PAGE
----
Updated: Sep 15
(Photo by Sorrel Higgins)
Saint Clair is the product of Emma Topolski’s years of experience in the music industry, which ranges from session work with iconic names like Dua Lipa and Laura Marling to joining Bombay Bicycle Club and CHILDCARE.
November 6th will see Saint Clair unveil her breathtaking visual EP, In The Violet Hour, four different video concepts each detailing a different stage of Emma and sister Tamsin’s grief and heartbreak following the loss of their father.
Captivated by her heart-wrenching vocals, powerful lyricism and endless creativity, we spoke to Emma about her time in the industry and the importance of visuals.
Tell us a bit about yourself, what age did you get into music and when did you decide you wanted to make a career out of it?
Music was always a big part of my life and defined chapters of my identity and social life throughout my adolescence. The Spice Girls, then UK garage, emo, jazz and soul, then electronic music. The Beatles and Stevie Wonder were mainstays passed down to me from my parents so I've always had eclectic taste. Professionally-speaking, I started as a jazz singer, getting ignored in various corners of London hotels, and eventually did more and more work as a session musician. More recently my focus has been on songwriting for my own projects, Saint Clair and CHILDCARE.
You’ve got heaps of experience in the industry, including playing as a session musician with the likes of Laura Marling and Dua Lipa - at what point did you decide to work on your own project?
Session work is an amazing way to travel the world, meet like-minded people and be creative to a certain extent. It also gives you some structure and purpose in a sea of uncertainties! I've always written songs and knew I wanted to start my own project so I bowed out of touring for a couple of years to focus on Saint Clair.
Do you think your experience in being a session musician and has influenced your work as Saint Clair?
I wouldn't say it's influenced my sound, but it's certainly given me a wealth of experience and knowledge and contacts to integrate into my own project. I found it a useful way to mature and work out what I wanted whilst still remaining in the thick of music-making.
What do you think is the most valuable piece of advice you’ve picked up in your time in the music industry?
To endure. You have to enjoy the process because the end results will never satisfy you (or even worse, may never come). It's a rollercoaster and can take a huge toll on your self-worth and motivation but you just need to persevere and do what you enjoy, regardless of where you think you're heading.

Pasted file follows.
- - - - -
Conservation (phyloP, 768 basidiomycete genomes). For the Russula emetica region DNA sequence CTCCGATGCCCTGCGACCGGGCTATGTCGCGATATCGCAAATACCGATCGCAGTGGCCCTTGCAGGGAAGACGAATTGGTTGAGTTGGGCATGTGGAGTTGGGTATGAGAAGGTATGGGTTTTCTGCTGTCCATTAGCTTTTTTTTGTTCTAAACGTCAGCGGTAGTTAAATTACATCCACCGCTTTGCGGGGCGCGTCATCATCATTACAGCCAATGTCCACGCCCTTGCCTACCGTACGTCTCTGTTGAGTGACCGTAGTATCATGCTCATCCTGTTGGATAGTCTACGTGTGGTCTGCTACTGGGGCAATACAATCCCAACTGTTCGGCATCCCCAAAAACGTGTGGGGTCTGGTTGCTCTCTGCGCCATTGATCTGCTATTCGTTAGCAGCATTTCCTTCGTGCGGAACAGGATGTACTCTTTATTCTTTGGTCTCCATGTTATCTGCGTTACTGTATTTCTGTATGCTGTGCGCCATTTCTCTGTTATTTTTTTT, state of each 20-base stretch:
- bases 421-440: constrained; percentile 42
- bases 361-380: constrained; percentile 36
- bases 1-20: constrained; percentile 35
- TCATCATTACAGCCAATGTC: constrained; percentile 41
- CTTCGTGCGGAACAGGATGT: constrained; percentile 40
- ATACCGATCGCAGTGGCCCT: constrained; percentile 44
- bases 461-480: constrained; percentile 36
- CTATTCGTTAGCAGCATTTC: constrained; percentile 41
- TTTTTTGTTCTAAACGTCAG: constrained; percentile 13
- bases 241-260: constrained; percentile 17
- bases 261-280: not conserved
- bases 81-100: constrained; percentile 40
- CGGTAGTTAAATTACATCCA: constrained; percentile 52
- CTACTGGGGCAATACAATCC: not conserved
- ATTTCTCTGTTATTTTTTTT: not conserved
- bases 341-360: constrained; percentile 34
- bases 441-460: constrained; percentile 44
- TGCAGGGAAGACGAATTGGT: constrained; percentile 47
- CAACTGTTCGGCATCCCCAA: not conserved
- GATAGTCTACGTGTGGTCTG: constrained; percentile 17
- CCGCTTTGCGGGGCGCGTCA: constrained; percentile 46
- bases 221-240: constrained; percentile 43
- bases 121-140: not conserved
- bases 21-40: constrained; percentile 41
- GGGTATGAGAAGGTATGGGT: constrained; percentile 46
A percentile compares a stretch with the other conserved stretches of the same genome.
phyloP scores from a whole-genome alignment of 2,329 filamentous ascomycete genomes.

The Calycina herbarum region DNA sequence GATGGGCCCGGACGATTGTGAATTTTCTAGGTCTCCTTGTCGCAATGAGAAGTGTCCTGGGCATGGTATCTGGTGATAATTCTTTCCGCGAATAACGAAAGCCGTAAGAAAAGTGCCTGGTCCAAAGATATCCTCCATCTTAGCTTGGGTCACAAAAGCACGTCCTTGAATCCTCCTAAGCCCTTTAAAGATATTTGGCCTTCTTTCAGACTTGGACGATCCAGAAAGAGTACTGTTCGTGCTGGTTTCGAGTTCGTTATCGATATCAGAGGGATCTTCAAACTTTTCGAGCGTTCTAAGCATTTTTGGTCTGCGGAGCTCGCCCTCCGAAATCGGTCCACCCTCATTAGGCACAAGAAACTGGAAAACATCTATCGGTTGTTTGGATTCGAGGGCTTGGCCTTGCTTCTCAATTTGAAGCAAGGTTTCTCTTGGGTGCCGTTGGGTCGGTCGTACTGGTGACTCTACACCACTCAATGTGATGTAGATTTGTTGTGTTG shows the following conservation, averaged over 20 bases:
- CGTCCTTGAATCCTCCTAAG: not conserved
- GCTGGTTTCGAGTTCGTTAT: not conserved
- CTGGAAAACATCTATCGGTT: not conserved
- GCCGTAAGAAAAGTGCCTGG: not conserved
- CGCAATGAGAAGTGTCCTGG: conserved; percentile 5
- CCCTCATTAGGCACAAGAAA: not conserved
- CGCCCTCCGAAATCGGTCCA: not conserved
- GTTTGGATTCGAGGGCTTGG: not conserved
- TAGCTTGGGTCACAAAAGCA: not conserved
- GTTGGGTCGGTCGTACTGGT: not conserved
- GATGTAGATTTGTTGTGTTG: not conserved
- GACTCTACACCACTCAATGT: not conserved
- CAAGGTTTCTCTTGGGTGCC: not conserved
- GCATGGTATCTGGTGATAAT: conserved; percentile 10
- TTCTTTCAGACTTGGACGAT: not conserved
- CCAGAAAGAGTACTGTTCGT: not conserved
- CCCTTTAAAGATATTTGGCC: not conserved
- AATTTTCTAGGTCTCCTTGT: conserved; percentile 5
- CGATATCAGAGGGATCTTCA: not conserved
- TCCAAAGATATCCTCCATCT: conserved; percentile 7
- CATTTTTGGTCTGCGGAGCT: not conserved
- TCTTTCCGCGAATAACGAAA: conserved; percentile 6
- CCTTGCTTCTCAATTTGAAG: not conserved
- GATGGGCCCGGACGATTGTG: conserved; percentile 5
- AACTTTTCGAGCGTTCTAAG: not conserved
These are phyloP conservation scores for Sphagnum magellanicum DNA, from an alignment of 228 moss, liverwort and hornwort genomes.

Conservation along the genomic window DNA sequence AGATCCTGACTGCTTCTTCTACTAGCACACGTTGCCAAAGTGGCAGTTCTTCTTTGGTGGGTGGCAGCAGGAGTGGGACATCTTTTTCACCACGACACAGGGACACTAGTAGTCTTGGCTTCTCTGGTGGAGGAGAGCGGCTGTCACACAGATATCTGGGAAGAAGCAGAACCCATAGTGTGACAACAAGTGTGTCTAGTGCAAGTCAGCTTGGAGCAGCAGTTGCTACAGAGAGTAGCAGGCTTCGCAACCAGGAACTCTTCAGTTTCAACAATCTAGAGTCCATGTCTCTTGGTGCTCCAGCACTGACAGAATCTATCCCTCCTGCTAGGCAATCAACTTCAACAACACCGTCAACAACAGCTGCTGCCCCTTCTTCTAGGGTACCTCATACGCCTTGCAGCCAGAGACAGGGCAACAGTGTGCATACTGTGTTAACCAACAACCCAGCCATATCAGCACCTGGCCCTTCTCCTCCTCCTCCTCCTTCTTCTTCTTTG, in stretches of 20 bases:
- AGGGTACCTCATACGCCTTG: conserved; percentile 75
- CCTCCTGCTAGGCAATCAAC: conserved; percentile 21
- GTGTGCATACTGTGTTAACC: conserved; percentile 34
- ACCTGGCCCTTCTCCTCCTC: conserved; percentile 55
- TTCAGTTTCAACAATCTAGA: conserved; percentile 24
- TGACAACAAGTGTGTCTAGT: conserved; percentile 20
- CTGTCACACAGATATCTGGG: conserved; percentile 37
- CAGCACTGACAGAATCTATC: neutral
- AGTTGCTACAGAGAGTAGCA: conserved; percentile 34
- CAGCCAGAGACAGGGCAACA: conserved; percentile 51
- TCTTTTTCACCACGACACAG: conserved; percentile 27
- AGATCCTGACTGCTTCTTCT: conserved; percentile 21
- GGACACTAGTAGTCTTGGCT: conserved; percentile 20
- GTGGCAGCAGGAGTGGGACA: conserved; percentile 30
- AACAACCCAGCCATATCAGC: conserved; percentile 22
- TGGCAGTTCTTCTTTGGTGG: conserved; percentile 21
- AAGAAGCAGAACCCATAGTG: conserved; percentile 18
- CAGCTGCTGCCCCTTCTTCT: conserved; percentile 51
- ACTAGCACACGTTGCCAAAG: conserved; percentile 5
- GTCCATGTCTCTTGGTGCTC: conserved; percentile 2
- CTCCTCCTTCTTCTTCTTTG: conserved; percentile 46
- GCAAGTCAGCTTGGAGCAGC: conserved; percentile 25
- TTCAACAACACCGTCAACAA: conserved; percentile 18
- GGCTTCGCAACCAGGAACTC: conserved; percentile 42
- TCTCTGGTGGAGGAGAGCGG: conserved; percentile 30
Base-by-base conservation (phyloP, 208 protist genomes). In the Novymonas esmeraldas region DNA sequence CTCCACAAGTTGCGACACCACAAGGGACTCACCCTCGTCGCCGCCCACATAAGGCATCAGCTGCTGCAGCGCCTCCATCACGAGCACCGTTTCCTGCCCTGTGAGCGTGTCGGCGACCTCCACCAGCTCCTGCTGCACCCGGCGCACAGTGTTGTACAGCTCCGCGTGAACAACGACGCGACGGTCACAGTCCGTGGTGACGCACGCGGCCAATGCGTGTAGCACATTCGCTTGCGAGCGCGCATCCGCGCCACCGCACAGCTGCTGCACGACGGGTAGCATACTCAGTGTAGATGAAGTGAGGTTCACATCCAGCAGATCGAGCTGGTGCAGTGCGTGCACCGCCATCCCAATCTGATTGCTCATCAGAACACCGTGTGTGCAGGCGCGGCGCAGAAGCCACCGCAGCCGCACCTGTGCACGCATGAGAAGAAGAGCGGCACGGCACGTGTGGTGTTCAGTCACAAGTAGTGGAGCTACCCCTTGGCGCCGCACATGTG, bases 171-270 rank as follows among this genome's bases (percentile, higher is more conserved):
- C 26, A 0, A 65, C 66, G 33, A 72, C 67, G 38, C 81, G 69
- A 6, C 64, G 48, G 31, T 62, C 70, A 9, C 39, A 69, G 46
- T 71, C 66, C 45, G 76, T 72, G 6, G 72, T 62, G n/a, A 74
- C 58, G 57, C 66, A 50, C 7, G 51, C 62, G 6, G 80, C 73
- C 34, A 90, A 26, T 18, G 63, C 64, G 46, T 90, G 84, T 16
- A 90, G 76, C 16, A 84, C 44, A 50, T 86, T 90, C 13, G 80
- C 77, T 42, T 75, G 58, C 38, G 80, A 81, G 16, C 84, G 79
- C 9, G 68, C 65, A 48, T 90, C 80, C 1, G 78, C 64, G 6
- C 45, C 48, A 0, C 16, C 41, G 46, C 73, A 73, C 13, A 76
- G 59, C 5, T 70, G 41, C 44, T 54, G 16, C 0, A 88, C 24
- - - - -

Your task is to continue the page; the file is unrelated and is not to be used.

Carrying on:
You’re also the bassist for CHILDCARE, and more recently have joined the legendary Bombay Bicycle Club, how do you balance so many projects and how do you find they each compare?
Despite its challenges, I find having lots of projects on the go keeps me inspired. I actually produced a music video for Nina Nesbitt yesterday which is brand new territory for me! With CHILDCARE I get to flex my bass muscles, play and tour with my best friends and take a back seat when it comes to songwriting or driving the project. With Bombay being so established, there's a level of professionalism and structure that I love being a part of, not to mention the travel and amazing venues and gigs. And with Saint Clair, I run the show which is a blessing and a curse!
Where did the name Saint Clair come from?
Saint Clair is a hybrid between my Mum's Scottish ancestry in Sinclair Bay and the French word for "light". I'm a fluent French speaker so wanted to include that side of me too.
Talk us through your upcoming EP, where did the inspiration for the tracks come from and which is your favourite from it?
I wrote the tracks after losing my dad so each one was written during a different stage of the grieving process. The songs are inextricably linked to their visual counterparts - directed by my sister and shot in our family home - and journey through 4 chapters of grief and loss.
I've never been asked which is my favourite song before! Errr I think it might be the acoustic version we just made for chapter 01: goddess.
It’s also a visual EP, which is yet another testament to your creativity - what made you go for adding the visual aspects as well as the music?
The project was always conceived as a visual EP journeying through grief. I chatted to my sister Tam about it and we came up with the aesthetic concept together and she then created the detail and directed the whole project. We're releasing it as 4 separate chapters online but the full film 'in the violet hour' will be released in its intended form in November.
Aside from the quality of your music, what do you find is the most important part when it comes to releasing music?
Visuals, whether music videos or artwork, have always gone hand-in-hand with the music for me. It's such a wonderful way to help people step into the world you're trying to create and connect with things emotionally. Live is also key and something I wish I could do more of.
Who are you listening to at the moment? Anyone we should be aware of?
Well CHILDCARE of course! New album is on its way so look out for that. Check out my friend's band Noya Rao and my ultimate babe Holly Walker. Otherwise I only listen to The Beatles.